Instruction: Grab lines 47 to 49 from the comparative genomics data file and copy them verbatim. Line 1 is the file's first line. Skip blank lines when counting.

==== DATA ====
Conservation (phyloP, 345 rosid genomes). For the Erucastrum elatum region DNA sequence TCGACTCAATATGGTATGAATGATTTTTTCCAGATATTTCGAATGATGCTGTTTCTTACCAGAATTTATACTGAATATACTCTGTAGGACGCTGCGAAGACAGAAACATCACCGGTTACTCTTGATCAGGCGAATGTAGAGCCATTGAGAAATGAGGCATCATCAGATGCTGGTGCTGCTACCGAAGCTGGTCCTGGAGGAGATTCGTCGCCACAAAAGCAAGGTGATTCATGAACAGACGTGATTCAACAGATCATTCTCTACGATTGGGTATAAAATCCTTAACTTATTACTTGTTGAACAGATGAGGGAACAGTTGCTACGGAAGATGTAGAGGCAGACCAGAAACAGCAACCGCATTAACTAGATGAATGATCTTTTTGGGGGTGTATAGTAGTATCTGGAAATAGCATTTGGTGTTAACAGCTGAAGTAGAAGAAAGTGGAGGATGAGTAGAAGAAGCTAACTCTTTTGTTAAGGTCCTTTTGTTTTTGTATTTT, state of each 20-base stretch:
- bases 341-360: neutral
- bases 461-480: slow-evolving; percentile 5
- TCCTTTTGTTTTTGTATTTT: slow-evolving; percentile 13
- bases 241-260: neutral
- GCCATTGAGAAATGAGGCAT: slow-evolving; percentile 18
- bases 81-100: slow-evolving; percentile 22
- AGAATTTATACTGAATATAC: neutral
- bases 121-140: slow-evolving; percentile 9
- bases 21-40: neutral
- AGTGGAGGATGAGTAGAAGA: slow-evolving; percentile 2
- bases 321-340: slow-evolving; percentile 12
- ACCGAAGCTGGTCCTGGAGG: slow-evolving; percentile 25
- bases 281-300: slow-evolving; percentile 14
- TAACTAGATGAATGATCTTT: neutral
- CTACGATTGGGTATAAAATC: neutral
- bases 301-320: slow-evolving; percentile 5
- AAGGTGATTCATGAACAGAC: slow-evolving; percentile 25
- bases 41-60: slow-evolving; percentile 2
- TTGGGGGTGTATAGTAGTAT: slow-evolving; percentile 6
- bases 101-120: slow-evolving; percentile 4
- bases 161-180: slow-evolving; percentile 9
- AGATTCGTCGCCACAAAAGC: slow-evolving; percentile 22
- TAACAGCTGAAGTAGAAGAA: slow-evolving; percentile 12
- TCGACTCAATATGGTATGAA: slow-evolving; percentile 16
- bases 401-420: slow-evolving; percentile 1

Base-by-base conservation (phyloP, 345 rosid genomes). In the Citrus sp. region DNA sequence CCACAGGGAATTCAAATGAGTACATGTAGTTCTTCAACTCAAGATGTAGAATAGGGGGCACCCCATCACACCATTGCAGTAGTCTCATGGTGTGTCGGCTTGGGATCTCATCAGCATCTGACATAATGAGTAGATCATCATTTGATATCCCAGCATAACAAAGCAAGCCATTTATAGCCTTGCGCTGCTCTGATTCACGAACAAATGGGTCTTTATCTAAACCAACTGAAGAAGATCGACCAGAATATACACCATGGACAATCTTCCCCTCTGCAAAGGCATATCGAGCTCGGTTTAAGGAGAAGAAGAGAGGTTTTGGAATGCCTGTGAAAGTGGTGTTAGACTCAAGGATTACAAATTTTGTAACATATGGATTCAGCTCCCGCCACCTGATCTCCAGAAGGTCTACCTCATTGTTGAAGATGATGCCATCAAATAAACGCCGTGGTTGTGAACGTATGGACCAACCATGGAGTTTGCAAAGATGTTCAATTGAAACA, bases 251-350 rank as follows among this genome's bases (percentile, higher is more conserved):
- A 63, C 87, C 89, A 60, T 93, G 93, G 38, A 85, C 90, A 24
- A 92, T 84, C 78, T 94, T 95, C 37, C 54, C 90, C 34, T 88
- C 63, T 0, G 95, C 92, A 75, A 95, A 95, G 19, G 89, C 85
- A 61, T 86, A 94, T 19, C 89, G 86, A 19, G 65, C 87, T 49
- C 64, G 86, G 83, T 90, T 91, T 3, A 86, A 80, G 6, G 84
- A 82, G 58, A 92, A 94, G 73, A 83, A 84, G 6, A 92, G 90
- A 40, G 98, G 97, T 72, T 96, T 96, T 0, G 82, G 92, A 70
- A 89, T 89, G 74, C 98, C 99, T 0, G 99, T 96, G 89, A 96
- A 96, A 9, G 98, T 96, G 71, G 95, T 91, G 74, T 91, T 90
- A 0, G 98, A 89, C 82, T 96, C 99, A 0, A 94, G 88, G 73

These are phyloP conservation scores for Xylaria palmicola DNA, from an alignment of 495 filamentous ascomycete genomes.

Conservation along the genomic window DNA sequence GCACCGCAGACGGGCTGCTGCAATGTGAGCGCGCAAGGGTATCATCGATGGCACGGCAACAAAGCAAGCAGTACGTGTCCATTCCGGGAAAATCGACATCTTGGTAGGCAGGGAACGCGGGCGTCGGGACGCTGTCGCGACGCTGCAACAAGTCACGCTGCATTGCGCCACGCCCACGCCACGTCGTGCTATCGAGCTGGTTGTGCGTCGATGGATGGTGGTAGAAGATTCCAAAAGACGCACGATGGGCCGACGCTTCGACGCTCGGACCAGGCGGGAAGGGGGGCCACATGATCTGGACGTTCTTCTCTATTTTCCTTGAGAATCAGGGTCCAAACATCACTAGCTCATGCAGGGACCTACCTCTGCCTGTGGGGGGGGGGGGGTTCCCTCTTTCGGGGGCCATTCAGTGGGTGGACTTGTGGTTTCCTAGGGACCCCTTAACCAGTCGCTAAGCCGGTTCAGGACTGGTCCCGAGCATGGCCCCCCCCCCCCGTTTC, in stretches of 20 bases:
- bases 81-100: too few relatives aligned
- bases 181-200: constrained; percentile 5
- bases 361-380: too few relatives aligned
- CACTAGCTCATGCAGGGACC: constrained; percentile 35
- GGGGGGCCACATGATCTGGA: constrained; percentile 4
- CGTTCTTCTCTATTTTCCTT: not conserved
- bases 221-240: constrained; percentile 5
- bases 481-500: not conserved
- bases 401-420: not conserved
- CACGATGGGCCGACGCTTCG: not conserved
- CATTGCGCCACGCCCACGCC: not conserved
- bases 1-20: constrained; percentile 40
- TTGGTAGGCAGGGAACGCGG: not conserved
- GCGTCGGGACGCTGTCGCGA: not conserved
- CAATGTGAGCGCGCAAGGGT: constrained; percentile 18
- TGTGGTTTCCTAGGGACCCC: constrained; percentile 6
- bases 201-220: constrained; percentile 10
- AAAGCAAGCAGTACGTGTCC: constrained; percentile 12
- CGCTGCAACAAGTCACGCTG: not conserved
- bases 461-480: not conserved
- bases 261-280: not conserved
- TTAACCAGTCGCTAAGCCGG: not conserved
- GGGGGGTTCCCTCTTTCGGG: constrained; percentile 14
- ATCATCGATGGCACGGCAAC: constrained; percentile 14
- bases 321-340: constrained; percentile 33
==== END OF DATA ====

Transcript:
- bases 481-500: not conserved
- bases 401-420: not conserved
- CACGATGGGCCGACGCTTCG: not conserved